Wireless protocols working together for the smart home
Evidently, a single wireless protocol will not reign over a widely adopted smart home sector. By combining the powers of leading protocols, innovative OEMs and technology companies can develop wireless products and services that "just work."
The global smart home vision involves various technologies such as smart lighting, smart thermostats, smart door locks, and smart audio systems communicating seamlessly to make life better for millions of consumers worldwide.
But to make this vision a reality, smart home solutions must continue to evolve. The keys to unlocking the future are:
- Greater collaboration across the entire industry
- Significantly reduced complexity and interoperability between wireless devices and platforms, including home hubs from various ecosystem suppliers like Amazon, Apple, and Google
- Willingness to take full advantage of the unique benefits that different wireless protocols concurrently offer advanced smart home applications
Combined benefits of Bluetooth LE and Thread
Evidently, a single wireless protocol will not reign over a widely adopted smart home sector. Quite the opposite; by combining the powers of leading protocols, innovative OEMs and technology companies can enjoy the far greater scope to develop wireless products and services that "just work," thereby penetrating an increasingly competitive smart home market.
Every mainstream protocol brings something valuable to the table. For example, Thread (an IPv6 standards-based mesh networking protocol with no single point of failure) appears to be a pre-eminent smart home protocol. Yet, Bluetooth LE—primarily developed for peer-to-peer consumer applications—will continue providing the essential smartphone connectivity that allows easy deployment of the next wave of smart home innovations.
We can't underestimate this convenience, as lack of simplicity for the end-user has so far proved a significant obstacle to expected smart-home growth.
Bluetooth LE and Thread are increasingly being used together as complementary protocols enabling and enhancing a range of smart home technologies. Users can count on Bluetooth LE connectivity to commission and configure devices efficiently to a Thread-based network using their smartphone. Then, low-power, low-bandwidth operation is possible thanks to the inclusion of Thread.
The low-power Thread network devices form a robust mesh, unpinning extended range without additional infrastructure. Moreover, Thread enables end-to-end encrypted communication between individual devices and the cloud.
Collaboration makes a difference
Industry stakeholders working closely together can accelerate smart home adoption. A collaborative known as Matter attempts to create usable and relevant standards driven by the joint forces of ecosystems, device manufacturers, and technology providers.
The Connectivity Standards Alliance (CSA), a global, open-standards organization for low-power wireless technology, leads the collaboration, with a long-term ambition to achieve true smart-home interoperability for the masses.
The alliance is creating a universal application protocol capable of delivering end-to-end cloud connectivity and enhanced security and privacy between a wireless device and another device, app, or service. This protocol will be built on top of the mature Transmission Control Protocol (TCP) and User Datagram Protocol (UDP), as well as the mature Internet Protocol (IPv6) and other lower-layer protocols – including Bluetooth LE and Thread.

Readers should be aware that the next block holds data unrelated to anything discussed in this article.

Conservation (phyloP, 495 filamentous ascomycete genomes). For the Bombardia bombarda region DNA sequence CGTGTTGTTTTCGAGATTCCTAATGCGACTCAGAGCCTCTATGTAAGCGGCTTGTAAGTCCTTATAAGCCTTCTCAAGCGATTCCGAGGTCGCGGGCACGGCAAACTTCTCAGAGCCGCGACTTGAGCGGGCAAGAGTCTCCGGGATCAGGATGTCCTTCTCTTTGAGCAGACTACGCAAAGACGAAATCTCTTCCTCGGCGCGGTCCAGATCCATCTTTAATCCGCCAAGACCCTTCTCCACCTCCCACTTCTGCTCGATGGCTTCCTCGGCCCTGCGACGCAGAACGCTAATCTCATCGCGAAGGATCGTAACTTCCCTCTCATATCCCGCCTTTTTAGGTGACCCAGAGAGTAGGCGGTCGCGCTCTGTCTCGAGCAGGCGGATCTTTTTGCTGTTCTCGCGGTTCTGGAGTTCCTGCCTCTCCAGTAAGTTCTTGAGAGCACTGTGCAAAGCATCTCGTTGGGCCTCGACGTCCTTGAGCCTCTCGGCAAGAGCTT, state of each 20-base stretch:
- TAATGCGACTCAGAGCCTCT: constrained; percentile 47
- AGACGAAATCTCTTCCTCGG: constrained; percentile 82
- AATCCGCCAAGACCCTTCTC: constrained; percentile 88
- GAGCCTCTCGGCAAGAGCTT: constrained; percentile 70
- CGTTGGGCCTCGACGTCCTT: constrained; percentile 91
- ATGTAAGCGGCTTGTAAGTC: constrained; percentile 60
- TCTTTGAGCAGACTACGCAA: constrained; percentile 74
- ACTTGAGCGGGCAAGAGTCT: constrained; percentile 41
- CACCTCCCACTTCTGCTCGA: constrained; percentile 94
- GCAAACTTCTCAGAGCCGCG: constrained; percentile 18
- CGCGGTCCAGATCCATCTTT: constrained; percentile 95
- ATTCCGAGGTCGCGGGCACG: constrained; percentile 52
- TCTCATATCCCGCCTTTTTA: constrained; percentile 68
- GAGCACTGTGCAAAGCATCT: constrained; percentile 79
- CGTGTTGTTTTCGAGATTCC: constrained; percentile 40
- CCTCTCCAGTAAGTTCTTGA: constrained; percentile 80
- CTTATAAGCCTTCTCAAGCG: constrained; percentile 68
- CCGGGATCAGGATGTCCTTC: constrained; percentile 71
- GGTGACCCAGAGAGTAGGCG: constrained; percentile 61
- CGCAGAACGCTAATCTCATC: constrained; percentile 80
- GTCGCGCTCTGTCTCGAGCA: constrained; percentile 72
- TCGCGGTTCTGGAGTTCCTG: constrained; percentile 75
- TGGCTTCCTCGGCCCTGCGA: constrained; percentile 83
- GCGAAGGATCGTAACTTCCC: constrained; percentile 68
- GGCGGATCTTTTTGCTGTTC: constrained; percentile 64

In the case of Matter, compatible products need to support both the Bluetooth LE and Thread wireless protocols concurrently. The former enables secure onboarding/commissioning of a device using a smartphone or tablet; the latter relays data once the device connects to the network.
Smart LED bulb runs over Matter
One example of intelligent home interoperability in action is the A19 Tunable White Bulb developed by LEEDARSON, a Xiamen, China-based IoT technology company and a board member of CSA. The smart LED bulb is designed to replace a conventional bulb, enabling users to wirelessly control indoor lighting in a smart home or commercial building. Any compatible connected device can be used as well as voice control via a smart home ecosystem such as Amazon's Alexa, Apple's Siri, or Google's Assistant.
According to Kellen Yang, Global VP of Sales & Marketing at LEEDARSON, the smart LED bulb is commissioned via a smartphone app over Bluetooth LE, once screwed into a compatible fixture. It runs over Matter to achieve interoperable communication and work seamlessly with smart devices, mobile apps, and cloud services from other global tech brands.
Nordic's dynamic multiprotocol contribution
Since Matter runs on Thread network layers and uses Bluetooth LE for commissioning, Nordic's multiprotocol nRF52840 SoC is a good choice for the A19 Tunable White Bulb based on the new connectivity protocol. LEEDARSON selected the nRF52840 for the smart LED bulb primarily due to the chip's support for Matter - enabling seamless interoperability with third-party devices, apps, and smart home ecosystems, says Yang. Nordic's nRF52840 and nRF5340 low-power advanced multiprotocol SoCs enable application, Thread stack (OpenThread), and Bluetooth LE stack (including a Zephyr Host and Nordic SoftDevice Controller) to run on the same 64MHz, 32-bit Arm Cortex M4 processor with FPU. As a CSA member, Nordic has integrated Matter with its nRF Connect SDK, including certified Bluetooth LE and Thread protocol stacks and the Zephyr real-time operating system (RTOS).
With initiatives like Matter and chip makers like Nordic helping developers create better products, we are edging closer to widespread adoption of the smart home.